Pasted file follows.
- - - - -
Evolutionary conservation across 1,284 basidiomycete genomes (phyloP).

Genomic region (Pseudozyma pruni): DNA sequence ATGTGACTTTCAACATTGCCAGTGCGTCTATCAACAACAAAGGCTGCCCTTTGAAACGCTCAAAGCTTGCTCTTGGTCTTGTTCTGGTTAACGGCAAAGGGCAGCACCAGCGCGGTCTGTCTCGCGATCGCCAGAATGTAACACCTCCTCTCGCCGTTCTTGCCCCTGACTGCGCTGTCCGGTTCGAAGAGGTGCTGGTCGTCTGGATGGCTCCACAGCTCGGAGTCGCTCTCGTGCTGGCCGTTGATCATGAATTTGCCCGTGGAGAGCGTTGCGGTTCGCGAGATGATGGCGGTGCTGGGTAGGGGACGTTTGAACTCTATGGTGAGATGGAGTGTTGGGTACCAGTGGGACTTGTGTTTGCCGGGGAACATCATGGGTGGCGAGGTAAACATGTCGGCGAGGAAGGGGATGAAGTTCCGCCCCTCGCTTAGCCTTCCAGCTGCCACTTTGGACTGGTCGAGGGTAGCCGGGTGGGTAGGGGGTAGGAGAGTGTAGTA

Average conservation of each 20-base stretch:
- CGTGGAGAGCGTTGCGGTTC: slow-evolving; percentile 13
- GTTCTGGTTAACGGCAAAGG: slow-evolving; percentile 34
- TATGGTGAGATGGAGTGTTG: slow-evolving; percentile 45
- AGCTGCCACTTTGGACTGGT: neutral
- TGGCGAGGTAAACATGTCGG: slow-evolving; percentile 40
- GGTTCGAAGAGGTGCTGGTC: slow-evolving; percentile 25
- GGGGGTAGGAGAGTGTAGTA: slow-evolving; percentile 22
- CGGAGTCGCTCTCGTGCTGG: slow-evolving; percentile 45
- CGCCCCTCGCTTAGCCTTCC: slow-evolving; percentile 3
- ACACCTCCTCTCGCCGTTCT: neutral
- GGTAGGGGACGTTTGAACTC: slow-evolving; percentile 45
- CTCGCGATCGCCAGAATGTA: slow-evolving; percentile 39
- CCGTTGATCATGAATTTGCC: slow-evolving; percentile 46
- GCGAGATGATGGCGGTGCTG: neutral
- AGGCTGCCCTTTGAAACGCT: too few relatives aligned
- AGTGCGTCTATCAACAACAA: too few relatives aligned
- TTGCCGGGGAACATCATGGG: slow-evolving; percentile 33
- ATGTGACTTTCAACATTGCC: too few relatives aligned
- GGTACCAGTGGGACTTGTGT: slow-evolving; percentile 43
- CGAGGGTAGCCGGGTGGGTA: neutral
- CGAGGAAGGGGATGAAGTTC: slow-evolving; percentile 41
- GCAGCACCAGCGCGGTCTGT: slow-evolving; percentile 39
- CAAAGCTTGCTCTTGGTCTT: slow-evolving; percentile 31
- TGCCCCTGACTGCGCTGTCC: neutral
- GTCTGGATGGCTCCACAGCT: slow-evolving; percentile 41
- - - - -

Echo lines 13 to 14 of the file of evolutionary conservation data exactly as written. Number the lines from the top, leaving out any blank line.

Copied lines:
- ACACCTCCTCTCGCCGTTCT: neutral
- GGTAGGGGACGTTTGAACTC: slow-evolving; percentile 45